By Alexis Zanghi
When Detritus opened this past August, I heard a lot of questions. Some of the most common ones included: “What is this place?” and “Where are all the books?” But a more interesting question was: “How did you get into this?”
Usually, I just explained that I was a writer, and that I was really interested in the future of media as object. But sometimes people meant to ask how I’d been selected for Project Storefronts. I told people that I worked really hard, did my research, and wrote a 20-page proposal with schematics and samples of inventory. This was all true.
What I didn’t tell them was that Detritus was a direct outgrowth of a network and resources developed through years in New Haven’s burgeoning restaurant industry. Detritus’ opening night was catered by Bespoke, an award-winning farm-to-table establishment located immediately adjacent to my former employer, the Owl Shop. The wine for the opening had been generously donated by Opici, a distributor for which a former coworker was a sales rep. Customers brought flowers and bought books. Most of all, my boss, Glen Greenberg, had allowed me to rearrange my schedule to work 32 hours over the course of Sundays and Mondays – leaving me free to mind the store the rest of the week while still earning a steady income.
The evening illustrated the oft-underestimated symbiosis between the food service and cultural industries that forms the backbone of any creative economy. The first element of that is obvious and simple: Through in-kind donations and partnerships, restaurants improve the quality of the experience galleries, museums, and other venues offer their patrons. In turn, cultural entities provide a higher level of visibility among potential customers for food-service establishments.
But restaurants increasingly provide valuable labor subsidies and flexible employment to fledgling creatives and cultural producers – allowing them to develop their practice and credentials on their own time.
During my time working in restaurants and bars, I steadily built my CV. I wrote and attended classes in the afternoons before I went to work, and edited in the early hours of the morning after closing. The tips I made paid my rent, student loans, and, eventually, the start-up costs for developing Detritus. (Gentle reader, this may come as a galloping shock: selling hand-bound chapbooks and editioned prints is a less-than-lucrative market.) And the skills I developed then led to my landing a position as Artspace’s public relations and communications coordinator – probably more so than anything I learned in college seminars.
I wasn’t alone in this. I’ve known bartenders who have been in museum biennales and organized exceptional exhibitions themselves, waiters who were ABD in foreign literature at Yale University, food runners who wrote for Flavorwire, and barbacks who made films for The FADER. Even those who have achieved high levels of success in the arts often continue to “work service,” the flexibility beating the benefits offered by any “real job.”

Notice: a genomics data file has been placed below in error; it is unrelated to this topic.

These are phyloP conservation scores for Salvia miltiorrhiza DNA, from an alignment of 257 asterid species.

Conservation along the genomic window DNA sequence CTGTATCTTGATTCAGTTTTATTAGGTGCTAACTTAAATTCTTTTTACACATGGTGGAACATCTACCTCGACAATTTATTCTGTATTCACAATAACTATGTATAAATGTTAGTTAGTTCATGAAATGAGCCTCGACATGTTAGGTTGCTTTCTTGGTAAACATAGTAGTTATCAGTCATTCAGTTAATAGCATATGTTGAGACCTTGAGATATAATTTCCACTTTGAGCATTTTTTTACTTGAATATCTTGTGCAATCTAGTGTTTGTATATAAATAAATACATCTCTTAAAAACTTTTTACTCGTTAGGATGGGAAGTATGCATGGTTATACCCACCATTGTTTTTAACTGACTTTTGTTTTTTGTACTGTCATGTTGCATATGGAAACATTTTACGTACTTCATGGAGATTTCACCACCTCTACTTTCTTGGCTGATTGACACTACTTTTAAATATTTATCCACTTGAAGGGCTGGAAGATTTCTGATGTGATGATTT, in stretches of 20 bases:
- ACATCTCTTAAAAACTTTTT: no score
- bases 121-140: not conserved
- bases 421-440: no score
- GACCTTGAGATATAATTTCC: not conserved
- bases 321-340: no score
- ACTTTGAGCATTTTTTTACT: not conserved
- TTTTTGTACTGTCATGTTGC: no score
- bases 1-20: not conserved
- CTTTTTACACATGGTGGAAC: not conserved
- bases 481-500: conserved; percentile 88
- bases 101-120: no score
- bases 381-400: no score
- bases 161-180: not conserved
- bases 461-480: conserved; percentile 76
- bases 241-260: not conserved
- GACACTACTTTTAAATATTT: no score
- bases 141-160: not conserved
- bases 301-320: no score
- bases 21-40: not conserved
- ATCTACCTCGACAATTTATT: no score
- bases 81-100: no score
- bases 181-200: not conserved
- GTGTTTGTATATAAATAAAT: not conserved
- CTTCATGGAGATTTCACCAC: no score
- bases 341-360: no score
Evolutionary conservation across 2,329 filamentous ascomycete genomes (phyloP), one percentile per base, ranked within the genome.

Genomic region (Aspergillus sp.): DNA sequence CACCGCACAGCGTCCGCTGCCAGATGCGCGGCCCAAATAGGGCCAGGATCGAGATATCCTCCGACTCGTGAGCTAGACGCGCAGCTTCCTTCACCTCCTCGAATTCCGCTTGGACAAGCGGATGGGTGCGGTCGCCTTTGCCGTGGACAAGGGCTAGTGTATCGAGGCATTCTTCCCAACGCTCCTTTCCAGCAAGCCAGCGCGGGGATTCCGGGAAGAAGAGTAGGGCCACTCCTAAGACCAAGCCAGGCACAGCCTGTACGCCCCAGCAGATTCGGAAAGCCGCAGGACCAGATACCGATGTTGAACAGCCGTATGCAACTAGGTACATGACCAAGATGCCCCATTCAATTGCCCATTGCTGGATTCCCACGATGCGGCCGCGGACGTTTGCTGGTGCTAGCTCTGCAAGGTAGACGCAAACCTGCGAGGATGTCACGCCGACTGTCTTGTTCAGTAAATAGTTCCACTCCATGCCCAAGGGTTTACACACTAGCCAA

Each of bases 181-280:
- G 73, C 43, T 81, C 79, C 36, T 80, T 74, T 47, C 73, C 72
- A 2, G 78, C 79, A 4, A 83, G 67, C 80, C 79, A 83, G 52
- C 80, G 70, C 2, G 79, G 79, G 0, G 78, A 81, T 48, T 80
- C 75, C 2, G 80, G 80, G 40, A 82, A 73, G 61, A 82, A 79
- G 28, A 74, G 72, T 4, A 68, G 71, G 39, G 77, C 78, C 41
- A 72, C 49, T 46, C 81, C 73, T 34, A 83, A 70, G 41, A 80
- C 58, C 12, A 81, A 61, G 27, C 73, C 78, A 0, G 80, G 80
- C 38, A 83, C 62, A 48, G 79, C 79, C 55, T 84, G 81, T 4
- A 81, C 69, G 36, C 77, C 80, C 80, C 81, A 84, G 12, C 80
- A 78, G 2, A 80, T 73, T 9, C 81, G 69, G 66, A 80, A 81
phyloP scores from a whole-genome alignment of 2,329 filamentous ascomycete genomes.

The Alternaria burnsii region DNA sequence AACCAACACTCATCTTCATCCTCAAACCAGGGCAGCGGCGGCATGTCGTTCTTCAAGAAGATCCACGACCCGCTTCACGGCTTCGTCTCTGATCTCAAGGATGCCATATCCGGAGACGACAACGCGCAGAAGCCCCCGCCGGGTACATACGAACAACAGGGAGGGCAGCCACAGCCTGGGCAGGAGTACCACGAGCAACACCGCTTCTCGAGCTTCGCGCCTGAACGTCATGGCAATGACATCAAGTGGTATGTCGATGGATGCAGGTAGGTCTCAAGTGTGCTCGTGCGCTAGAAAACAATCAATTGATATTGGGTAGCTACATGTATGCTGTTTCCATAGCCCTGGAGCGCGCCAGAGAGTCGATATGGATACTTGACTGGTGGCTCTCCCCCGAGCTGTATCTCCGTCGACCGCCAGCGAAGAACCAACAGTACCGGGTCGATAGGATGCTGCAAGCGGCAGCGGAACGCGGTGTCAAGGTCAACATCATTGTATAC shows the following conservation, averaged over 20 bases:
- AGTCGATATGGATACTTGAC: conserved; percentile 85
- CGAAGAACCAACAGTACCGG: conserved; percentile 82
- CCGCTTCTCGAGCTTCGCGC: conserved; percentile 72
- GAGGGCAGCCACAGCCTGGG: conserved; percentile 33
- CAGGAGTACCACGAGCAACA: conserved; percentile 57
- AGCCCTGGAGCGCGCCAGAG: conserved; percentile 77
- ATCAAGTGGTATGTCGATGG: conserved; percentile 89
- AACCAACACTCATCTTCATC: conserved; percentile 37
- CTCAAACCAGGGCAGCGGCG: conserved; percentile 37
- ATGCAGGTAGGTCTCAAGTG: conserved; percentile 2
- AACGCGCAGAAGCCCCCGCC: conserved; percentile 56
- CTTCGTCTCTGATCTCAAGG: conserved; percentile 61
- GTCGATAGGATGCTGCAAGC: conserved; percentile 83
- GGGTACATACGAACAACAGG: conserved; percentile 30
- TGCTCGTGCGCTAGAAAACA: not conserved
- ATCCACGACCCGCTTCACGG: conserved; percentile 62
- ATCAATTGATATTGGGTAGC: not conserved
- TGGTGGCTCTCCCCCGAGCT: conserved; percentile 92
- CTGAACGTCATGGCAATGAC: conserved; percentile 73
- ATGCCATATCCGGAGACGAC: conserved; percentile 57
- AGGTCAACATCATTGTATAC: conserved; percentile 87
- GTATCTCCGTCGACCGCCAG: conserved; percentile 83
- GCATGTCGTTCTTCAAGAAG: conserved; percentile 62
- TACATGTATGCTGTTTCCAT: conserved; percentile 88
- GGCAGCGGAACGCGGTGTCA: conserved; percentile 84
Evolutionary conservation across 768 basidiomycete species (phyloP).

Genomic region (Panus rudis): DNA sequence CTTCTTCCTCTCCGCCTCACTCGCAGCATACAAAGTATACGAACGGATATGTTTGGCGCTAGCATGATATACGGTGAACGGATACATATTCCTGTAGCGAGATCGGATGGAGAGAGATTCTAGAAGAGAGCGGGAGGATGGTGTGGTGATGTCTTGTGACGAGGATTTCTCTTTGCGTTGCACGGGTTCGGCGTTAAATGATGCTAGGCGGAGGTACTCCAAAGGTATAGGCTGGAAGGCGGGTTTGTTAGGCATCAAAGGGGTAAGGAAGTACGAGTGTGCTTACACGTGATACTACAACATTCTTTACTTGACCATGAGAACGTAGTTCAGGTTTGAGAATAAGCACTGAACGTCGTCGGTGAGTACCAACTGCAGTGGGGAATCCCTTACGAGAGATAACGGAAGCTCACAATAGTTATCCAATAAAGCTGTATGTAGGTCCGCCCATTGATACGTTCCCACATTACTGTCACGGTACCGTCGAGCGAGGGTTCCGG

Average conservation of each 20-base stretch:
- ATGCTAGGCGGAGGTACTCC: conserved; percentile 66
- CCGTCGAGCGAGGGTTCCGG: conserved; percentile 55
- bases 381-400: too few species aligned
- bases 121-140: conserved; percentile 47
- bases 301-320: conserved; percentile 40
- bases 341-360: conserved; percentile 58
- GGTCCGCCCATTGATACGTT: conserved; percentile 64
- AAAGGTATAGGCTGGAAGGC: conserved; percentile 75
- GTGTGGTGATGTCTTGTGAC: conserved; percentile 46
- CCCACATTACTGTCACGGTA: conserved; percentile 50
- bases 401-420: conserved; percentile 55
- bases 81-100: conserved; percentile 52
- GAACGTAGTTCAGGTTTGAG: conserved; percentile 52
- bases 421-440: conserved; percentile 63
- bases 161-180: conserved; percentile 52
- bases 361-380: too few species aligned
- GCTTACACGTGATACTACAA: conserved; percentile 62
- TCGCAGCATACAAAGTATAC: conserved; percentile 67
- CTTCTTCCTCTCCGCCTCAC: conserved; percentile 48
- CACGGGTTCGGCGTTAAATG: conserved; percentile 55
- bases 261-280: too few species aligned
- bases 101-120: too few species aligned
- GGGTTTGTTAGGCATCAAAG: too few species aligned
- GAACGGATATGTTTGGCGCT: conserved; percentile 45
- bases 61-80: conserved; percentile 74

While the blogger-barista career plan is a story much older than blogging and barista-ing, it’s a dynamic that has increased in both frequency and duration in recent years. The inflated cost of higher education has coincided with a rapid depreciation of bachelor’s degrees and a contracting white-collar job market to create a situation in which graduates cannot find work in their chosen field – and if they can, it won’t pay the bills.
Creatives are in a particularly precarious position here – as the arts become increasingly credential-driven, artists have a harder time finding work that will pay for that MFA, their studio, materials, and rent. Meanwhile, the food service and hospitality industries have been targeted as one of the top-10 job sectors for growth by the Bureau of Labor Statistics. In New Haven, that sector alone accounts for 21,000 jobs.
Virtually every city with a burgeoning creative economy has a vibrant restaurant scene. Providence, Rhode Island, has among the highest numbers of restaurants per capita in the country. Pittsburgh is flush, as well, with its downtown area being declared a “magnet for new restaurants.” While I would be remiss if I didn’t acknowledge the substantial academic institutions underpinning each city, when it comes to the arts and food service it’s a symbiosis – one can’t exist without the other, and it’s tough to tell where one ends and the other begins.
Alexis Zanghi is the owner of the curated bookstore Detritus and is the public relations and communications coordinator at Artspace. This is her opinion.